Last week I threw up a lengthy post with a number of discussions, chief among them the issue of salaries and professional development in the nonprofit world. Another issue briefly touched on was the oft-heard assertion that nonprofits should be run “more like businesses” in order to improve their performance. Phil Buchanan, writing on the Independent Sector website, argues that trying to run nonprofits more like businesses is the wrong strategy:
These characterizations of the nonprofit sector as ineffectual — and the assertion that the sole path to improving performance lies in ‘business’ thinking — aren’t remotely accurate or helpful.
Buchanan concedes that which is certainly true: nonprofits, as a whole, still do need to strengthen themselves. “There needs to be more focus on the articulation of clear goals, the development and implementation of coherent strategies, and rigorous and relevant performance assessment — all in service of greater positive impact.” But, assuming that “running things like a business” is synonymous with “improved performance and outcomes” is flawed thinking in Buchanan’s mind.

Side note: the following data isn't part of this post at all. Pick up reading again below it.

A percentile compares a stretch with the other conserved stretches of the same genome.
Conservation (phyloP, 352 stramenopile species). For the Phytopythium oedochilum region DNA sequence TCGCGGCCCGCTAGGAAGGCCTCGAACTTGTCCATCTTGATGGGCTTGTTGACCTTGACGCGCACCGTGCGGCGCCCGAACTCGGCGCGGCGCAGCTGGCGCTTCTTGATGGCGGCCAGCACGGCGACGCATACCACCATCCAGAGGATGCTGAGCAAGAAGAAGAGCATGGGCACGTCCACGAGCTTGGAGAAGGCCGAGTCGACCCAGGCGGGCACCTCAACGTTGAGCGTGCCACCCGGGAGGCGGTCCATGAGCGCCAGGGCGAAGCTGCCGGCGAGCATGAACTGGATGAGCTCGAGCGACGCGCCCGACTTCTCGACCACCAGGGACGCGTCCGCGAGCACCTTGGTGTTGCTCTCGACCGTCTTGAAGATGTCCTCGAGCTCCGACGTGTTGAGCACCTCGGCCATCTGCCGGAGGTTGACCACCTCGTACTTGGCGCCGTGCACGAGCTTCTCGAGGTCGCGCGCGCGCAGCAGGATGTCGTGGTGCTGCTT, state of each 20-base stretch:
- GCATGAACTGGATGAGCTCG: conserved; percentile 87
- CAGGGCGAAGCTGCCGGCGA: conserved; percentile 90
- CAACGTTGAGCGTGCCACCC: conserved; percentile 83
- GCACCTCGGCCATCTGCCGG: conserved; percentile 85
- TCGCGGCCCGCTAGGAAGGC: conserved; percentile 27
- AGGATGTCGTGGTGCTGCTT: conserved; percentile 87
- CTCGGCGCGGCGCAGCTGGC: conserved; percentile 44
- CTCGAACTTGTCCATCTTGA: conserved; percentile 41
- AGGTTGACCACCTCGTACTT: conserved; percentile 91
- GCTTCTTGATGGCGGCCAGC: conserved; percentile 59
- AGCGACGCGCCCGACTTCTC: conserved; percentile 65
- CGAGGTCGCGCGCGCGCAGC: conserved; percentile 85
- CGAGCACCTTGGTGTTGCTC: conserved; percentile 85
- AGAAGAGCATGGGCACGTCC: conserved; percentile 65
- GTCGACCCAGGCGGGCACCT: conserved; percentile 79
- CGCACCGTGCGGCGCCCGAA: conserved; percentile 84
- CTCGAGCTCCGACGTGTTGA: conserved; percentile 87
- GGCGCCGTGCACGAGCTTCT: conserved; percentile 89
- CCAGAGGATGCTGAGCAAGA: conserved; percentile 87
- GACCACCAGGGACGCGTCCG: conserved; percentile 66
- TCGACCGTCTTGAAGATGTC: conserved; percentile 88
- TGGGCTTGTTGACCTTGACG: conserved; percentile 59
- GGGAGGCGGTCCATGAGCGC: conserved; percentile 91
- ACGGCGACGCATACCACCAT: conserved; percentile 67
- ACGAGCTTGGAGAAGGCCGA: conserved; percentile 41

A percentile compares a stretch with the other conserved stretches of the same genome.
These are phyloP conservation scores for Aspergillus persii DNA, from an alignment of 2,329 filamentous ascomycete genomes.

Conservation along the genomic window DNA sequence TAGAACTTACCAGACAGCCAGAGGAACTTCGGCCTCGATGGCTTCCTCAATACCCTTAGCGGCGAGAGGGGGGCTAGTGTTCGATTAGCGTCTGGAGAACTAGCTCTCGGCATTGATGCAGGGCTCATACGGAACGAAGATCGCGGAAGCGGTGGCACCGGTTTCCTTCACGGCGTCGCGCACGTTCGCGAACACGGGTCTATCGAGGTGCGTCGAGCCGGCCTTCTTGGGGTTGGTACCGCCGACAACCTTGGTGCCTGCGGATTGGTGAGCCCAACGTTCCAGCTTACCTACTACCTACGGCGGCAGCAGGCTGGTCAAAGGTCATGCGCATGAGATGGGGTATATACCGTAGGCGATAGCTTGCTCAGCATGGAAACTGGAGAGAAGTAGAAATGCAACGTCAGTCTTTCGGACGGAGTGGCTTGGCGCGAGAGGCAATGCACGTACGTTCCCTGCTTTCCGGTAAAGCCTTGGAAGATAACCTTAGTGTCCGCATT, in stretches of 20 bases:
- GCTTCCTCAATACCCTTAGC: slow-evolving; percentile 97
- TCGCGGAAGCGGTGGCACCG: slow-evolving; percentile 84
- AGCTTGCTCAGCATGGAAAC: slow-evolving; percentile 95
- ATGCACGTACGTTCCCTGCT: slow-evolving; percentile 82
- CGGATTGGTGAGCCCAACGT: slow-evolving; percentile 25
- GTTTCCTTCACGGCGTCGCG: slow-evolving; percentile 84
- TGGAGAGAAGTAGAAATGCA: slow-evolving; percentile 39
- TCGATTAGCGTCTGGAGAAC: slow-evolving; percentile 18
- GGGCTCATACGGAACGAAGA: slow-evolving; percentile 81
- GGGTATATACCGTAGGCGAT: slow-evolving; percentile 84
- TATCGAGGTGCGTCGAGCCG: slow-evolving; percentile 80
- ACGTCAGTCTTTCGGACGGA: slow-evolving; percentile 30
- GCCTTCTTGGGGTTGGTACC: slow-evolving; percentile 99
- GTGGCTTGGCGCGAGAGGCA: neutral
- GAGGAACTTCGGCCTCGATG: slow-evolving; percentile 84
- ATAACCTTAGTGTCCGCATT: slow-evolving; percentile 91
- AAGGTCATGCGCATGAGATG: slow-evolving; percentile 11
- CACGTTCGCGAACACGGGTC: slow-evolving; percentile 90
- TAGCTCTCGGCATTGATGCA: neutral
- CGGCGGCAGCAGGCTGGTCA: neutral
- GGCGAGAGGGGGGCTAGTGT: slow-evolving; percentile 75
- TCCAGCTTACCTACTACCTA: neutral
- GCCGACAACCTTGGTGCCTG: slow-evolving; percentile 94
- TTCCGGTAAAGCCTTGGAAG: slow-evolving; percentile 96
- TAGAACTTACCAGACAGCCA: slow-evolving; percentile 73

It’s hard to argue with that. Just because businesses are for-profit and typically strive more pointedly towards a bottom line, and thus toward “productivity” and “results” (at least in the traditional capitalist sense of those terms), doesn’t automatically make them paragons of effective management, strategy, organizational acumen, etc. So, if not like businesses, then how should the nonprofit sector be run in order to improve? Instead of trying to adopt business models, Buchanan says, nonprofits would be better off “staking our own claim to a commitment to performance — and to the distinctive role we play in building a better, more just and livable world.”
But what does that really mean, “our own claim to performance?” What is that claim? If not a traditional business model, then what? Determining that the business world and its managerial practices are not applicable to the nonprofit sector (or at least not what the nonprofit world needs to be at the top of its game) is step one. But then articulating what the nonprofit world does need to be at the top of its game seems to be a very important step two.